News, not particularly big news, was made Tuesday by the Texas Rangers, who avoided arbitration with outfielder Ryan Rua on a one-year deal with $870,000.
They also signed catcher Mike Ohlman to a minor-league contract with an invitation to spring training.
Rua is one of four arbitration-eligible Rangers this season, along with infielder Jurickson Profar and relievers Keone Kela and Jake Diekman. General manager Jon Daniels has never been taken to an arbitration hearing, and the club hasn’t gone to a hearing since beating Lee Stevens in 1999.
This isn’t the kind of news that Rangers fans really want, no offense to Rua and Ohlman. Signing Yu Darvish would be news. Lorenzo Cain, too. But, based on what Daniels has said this off-season, expect more of the Rua- and Ohlman-type transactions the rest of the way.
Here’s a breakdown on how the Rangers stand today in the off-season:
1. Darvish remains a free agent, along with so many others who were expected to fly off the board. Jake Arrieta, Alex Cobb, Lance Lynn, J.D. Martinez, Jonathan Lucroy, Eric Hosmer, Cain, etc., etc.
And, according to a baseball source, the Rangers are one of five teams that Darvish is considering, along with the New York Yankees, Chicago Cubs, Houston Astros and Minnesota Twins. The Astros might be out; they reportedly are pursuing right-hander Gerrit Cole.
If all things were equal, Darvish would sign with the Rangers first. He loves the area and loved his time with them. Of course, not all things are equal, so including them is likely just wishful thinking on his part.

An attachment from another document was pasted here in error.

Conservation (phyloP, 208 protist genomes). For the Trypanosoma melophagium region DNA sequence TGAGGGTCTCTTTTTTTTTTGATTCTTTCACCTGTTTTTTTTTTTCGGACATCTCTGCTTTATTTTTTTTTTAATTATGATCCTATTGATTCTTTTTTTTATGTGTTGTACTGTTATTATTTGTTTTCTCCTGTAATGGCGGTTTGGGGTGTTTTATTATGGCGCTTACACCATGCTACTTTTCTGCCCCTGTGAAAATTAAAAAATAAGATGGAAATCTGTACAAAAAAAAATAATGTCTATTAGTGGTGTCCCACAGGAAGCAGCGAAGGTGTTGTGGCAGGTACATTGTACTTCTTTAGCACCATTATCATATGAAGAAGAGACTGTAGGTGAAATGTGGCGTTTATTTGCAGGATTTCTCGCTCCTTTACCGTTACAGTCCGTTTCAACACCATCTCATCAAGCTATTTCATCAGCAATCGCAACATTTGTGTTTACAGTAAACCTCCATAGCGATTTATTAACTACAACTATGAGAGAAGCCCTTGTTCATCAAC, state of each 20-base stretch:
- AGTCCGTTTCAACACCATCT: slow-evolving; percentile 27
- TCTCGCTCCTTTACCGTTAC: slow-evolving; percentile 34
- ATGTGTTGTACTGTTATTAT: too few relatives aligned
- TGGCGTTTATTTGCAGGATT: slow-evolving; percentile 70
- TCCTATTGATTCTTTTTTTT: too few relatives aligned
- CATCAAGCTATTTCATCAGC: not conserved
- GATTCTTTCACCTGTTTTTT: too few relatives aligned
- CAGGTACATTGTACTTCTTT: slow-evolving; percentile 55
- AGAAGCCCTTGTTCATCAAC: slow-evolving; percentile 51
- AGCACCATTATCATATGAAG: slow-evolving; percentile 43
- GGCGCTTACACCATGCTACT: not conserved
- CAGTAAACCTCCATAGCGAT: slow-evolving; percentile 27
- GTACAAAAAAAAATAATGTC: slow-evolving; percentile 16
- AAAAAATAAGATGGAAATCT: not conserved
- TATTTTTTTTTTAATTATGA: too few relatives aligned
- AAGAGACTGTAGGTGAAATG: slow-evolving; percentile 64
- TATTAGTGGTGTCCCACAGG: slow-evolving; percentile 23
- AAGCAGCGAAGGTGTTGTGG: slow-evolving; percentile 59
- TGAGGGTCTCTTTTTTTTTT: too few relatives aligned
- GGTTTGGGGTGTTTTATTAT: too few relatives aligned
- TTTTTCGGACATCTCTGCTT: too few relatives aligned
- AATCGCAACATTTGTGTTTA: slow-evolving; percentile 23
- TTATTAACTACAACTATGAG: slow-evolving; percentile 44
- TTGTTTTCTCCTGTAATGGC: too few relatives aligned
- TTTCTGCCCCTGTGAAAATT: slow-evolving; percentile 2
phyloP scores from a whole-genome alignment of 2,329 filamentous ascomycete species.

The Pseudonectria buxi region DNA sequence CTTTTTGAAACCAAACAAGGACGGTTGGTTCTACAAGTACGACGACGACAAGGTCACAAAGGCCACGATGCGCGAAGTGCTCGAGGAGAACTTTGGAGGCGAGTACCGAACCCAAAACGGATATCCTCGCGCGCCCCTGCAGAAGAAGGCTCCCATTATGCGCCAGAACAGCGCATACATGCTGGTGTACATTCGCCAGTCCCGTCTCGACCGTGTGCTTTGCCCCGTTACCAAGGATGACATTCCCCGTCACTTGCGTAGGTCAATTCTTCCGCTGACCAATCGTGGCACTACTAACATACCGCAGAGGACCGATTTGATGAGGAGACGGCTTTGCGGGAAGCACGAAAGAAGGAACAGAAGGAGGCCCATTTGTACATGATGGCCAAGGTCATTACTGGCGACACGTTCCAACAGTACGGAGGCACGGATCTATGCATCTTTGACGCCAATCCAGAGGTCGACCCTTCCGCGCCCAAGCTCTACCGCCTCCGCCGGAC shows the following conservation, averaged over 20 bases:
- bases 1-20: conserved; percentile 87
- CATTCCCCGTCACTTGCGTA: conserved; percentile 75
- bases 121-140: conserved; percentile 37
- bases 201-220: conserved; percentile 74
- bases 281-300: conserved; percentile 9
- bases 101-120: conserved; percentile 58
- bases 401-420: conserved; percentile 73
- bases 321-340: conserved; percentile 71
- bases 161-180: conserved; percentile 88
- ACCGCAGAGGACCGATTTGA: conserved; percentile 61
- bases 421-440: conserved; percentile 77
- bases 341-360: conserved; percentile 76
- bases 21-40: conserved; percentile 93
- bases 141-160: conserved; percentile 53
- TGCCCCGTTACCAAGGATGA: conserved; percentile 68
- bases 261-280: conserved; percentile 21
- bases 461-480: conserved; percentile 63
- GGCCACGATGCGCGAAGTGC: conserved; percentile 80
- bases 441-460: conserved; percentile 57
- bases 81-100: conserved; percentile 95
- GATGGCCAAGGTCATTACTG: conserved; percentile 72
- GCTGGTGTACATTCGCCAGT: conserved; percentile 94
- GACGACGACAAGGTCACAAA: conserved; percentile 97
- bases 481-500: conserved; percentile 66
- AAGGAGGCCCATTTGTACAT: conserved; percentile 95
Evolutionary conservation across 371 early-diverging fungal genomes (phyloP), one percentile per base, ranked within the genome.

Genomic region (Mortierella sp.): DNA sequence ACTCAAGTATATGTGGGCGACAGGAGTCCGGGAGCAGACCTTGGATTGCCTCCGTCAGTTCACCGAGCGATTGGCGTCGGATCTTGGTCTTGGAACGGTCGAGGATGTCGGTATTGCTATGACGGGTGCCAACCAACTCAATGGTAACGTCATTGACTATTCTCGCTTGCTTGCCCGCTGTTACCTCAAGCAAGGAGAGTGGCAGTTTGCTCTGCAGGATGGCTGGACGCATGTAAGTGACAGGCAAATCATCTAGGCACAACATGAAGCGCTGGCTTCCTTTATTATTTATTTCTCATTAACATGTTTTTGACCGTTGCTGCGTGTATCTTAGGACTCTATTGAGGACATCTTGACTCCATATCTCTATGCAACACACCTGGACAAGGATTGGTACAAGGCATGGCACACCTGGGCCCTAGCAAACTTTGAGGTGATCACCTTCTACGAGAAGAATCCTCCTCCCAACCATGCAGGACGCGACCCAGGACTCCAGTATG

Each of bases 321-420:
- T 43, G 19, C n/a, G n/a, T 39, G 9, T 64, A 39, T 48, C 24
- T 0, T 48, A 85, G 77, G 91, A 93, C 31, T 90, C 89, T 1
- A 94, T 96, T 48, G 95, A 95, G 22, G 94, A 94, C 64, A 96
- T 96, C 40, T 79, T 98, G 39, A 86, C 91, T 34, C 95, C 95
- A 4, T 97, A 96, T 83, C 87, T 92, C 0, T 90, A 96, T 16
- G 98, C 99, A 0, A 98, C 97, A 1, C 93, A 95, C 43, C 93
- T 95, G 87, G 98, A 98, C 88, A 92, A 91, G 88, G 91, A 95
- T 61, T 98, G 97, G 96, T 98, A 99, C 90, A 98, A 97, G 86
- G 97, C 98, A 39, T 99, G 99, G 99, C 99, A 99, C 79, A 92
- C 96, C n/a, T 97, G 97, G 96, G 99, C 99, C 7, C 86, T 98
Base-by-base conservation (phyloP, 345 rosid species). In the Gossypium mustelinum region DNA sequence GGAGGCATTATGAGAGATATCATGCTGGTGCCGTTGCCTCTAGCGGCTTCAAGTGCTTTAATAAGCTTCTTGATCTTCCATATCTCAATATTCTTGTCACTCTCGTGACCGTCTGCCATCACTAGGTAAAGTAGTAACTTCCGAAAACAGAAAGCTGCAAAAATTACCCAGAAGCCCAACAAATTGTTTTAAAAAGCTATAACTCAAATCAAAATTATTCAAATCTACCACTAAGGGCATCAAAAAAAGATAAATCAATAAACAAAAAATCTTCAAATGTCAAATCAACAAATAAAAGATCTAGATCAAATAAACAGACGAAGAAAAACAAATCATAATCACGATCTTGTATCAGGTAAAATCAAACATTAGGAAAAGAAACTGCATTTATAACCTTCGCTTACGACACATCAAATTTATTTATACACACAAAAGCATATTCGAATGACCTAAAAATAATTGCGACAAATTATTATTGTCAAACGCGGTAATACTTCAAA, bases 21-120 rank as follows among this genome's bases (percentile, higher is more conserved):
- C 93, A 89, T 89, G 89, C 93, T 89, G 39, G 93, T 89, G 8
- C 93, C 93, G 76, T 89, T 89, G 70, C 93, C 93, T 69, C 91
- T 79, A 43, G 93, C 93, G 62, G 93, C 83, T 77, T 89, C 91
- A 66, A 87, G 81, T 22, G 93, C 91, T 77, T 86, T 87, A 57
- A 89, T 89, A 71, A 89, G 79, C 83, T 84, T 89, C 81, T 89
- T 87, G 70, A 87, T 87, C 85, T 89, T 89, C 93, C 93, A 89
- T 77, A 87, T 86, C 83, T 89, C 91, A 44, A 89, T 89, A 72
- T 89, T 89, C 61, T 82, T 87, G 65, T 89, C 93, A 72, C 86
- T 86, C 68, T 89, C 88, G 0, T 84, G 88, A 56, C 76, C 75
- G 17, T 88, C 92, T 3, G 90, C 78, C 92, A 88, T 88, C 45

Because, as has been stated often this off-season and just a few paragraphs ago, the Rangers aren’t going to be in on the big free agents. This isn’t an all-in season for them, as they again wait for their farm system to mature while gambling on lower-end free agents who could hit.
There is also the possibility that the Rangers are holding back this winter in anticipation of going crazy next off-season, which could be flooded with the game’s best players. Bryce Harper, Manny Machado, Clayton Kershaw, Josh Donaldson and Charlie Blackmon, to name a few, can be free agents if they don’t first sign extensions or decide to not opt out of their current contracts.
Elvis Andrus, Adrian Beltre and Cole Hamels could join them.
That class, though, is a little short on starting pitching past Kershaw. Hamels, Drew Pomeranz and David Price can be free agents, but are they better, or significantly better, than Darvish, Arrieta or Cobb?
Guess what? The Rangers are going to need starters once again.
Doug Fister and Matt Moore can be free agents, and the Rangers can make Hamels a free agent by paying him a $6 million buyout rather than exercising a $20 million club option. The Rangers also hold a club option on Martin Perez.
There are no guarantees that any free agent a year from now would sign with the Rangers. Darvish would be all but a guarantee if the Rangers would pony up some money. They could, and with another starting shortfall facing them a year from now, they should.
That might just be wishful thinking, though.